Osama bin Laden’s death, an analysis

Correction: An earlier version of this analysis referred to Osama bin Laden as “Obama” in a reference to President George W. Bush’s statement after the Sept. 11, 2001, attacks that he wanted the al-Qaeda leader captured “dead or alive.” This version has been corrected.

May 2, 2011

President Obama’s historic announcement late Sunday night that Osama bin Laden is dead represents a huge national security victory for the United States and a milestone for this administration, bringing to a close the most relentless mission by U.S. intelligence and military forces over the past 10 years.

Obama’s announcement, which came just before midnight, was grounds for celebration for a country still scarred by the attacks of Sept. 11, 2001, producing a rare moment of national unity at a time of deep divisions on many domestic and foreign policy issues.

The spontaneous flag-waving crowds that gathered outside the White House, cheering and singing the national anthem and “God Bless America” were a small symbol of the emotional relief that swept across the country as the news broke late in the evening.

Bin Laden’s death will not end the threat posed by al-Qaeda to the United States and other parts of the world. But the demise of the person most responsible for the attacks on Sept. 11, which killed about 3,000 people represents a major psychological setback to the terrorist organization and a sizable boost for the president and the country.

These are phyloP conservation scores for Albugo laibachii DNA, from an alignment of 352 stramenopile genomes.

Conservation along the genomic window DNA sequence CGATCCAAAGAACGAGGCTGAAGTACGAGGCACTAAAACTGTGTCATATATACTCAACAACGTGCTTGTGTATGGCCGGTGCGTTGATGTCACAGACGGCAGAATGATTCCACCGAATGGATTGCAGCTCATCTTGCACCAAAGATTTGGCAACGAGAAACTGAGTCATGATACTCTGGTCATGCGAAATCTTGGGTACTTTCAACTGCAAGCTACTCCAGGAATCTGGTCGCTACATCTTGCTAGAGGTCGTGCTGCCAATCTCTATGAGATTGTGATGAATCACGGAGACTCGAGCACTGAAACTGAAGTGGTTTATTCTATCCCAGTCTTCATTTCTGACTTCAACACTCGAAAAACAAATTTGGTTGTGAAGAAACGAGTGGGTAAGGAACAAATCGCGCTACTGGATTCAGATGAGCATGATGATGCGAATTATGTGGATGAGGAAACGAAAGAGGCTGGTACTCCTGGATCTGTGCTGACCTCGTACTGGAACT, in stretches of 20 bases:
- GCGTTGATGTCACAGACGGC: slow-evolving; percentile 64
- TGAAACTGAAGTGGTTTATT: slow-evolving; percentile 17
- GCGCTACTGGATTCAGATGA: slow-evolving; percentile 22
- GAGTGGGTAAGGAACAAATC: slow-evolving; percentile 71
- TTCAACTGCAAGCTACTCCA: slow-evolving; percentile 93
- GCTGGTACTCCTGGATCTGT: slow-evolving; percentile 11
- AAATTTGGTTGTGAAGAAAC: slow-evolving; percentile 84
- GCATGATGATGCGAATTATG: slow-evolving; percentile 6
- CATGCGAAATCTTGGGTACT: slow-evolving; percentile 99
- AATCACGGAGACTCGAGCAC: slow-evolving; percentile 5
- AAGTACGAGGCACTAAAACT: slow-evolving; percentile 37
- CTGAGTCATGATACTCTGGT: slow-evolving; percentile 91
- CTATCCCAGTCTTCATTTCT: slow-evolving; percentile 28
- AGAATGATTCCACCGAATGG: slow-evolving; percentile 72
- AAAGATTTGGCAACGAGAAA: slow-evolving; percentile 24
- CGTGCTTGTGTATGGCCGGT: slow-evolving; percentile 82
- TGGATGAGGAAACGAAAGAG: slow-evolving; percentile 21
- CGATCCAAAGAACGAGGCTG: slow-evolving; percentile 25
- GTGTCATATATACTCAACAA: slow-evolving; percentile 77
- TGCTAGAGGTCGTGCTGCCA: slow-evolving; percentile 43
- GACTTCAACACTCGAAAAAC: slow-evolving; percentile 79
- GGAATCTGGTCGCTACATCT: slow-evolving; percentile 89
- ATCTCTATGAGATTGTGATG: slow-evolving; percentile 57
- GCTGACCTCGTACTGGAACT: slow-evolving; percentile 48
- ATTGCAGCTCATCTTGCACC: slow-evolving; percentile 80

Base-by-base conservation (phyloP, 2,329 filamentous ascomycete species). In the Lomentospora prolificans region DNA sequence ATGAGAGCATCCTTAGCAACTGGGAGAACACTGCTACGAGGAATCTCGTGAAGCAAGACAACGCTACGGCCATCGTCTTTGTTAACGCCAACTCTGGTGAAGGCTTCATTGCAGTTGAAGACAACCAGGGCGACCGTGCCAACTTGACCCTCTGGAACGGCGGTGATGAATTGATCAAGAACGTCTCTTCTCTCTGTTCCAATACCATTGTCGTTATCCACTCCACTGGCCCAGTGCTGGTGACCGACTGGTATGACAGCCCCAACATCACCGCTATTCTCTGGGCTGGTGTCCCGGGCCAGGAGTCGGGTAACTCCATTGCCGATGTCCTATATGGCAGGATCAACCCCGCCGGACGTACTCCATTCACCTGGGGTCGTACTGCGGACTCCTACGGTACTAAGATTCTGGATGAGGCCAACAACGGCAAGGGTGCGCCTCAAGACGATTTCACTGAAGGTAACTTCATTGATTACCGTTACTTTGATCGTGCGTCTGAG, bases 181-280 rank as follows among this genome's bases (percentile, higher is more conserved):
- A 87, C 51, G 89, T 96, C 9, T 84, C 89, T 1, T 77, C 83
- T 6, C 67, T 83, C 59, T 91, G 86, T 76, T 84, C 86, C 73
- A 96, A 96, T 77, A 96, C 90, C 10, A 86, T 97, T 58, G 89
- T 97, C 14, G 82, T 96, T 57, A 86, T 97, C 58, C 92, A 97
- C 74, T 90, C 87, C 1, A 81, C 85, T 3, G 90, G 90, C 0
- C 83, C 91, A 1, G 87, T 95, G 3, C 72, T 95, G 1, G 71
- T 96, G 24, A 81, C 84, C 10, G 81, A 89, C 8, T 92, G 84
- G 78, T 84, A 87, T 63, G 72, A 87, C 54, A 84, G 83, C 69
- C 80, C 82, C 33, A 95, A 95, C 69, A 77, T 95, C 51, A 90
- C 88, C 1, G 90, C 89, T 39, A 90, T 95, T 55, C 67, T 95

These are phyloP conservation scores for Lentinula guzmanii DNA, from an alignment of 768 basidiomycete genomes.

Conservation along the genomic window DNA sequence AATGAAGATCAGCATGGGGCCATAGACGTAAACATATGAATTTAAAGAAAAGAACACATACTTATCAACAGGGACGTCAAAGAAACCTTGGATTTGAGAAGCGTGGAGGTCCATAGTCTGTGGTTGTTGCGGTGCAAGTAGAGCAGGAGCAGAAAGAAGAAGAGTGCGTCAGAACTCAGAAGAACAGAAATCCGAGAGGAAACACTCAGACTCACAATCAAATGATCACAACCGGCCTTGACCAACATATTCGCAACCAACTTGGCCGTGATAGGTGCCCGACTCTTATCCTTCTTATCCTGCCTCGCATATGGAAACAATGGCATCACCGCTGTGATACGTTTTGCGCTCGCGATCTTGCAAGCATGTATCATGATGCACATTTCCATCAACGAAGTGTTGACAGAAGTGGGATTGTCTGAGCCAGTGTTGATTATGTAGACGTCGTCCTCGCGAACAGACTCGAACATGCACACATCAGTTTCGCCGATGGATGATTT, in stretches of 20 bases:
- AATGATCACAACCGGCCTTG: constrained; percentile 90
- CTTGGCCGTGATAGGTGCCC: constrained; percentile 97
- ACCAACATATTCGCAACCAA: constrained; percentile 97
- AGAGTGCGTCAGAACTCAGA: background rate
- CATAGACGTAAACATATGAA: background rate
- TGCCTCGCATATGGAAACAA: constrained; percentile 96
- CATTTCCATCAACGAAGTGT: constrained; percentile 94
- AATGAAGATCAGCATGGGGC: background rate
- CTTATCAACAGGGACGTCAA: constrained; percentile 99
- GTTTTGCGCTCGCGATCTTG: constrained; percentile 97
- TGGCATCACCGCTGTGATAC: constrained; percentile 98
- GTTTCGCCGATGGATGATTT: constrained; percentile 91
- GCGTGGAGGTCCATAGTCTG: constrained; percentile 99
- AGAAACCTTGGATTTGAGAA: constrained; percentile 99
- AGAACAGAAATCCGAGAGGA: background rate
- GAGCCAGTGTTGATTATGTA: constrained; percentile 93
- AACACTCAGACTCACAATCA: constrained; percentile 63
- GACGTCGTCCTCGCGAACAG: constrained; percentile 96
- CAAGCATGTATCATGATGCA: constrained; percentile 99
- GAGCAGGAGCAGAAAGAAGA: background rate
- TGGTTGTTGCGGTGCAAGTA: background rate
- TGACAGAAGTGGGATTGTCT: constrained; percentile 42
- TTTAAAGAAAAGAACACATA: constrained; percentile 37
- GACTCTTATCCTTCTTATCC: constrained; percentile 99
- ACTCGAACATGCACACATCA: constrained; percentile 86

“Justice has been done,” the president said in a nationally televised statement to the nation.

There have been other victories over the past decade as U.S. intelligence officials have pursued and killed other top members of the al-Qaeda organization. But nothing compares in significance to the declaration Obama was able to make Sunday night. As the president put it, the killing of bin Laden marks “the most significant achievement to date in our efforts to defeat al-Qaeda.”

Bin Laden came to symbolize the insidious threat of non-state terrorism that has been a defining feature of the 21st century. The attacks that leveled the World Trade Center, demolished a portion of the Pentagon and that killed more people when another hijacked plane crashed in western Pennsylvania reshaped the daily lives of all Americans, symbolized by heightened security at every airport and the huge homeland security network that has been built over the past decade.

That won’t change with bin Laden’s death, as the threat of terrorist attack, from al-Qaeda and its offshoots, remains strong. But it will underscore the reality of the commitment of this administration, as with the administration of former president George W. Bush, to try to hunt down and kill those responsible.

Bush put down the marker not long after the Sept. 11 attacks, saying he wanted bin Laden “dead or alive.” That was taken as a sign of cowboy swagger by a Texan president by some of his critics, but it was a reflection of the absolute importance that he and much of the nation attached to bringing to justice the man responsible for the worst terrorist attack on the homeland in the history of the nation.

The terrorist leader was nearly captured in Afghanistan early in the war there but managed to slip away. For years, he reappeared through video tapes or recordings, taunting the United States and issuing new threats, only to slip away again to the dismay and frustration of U.S. officials.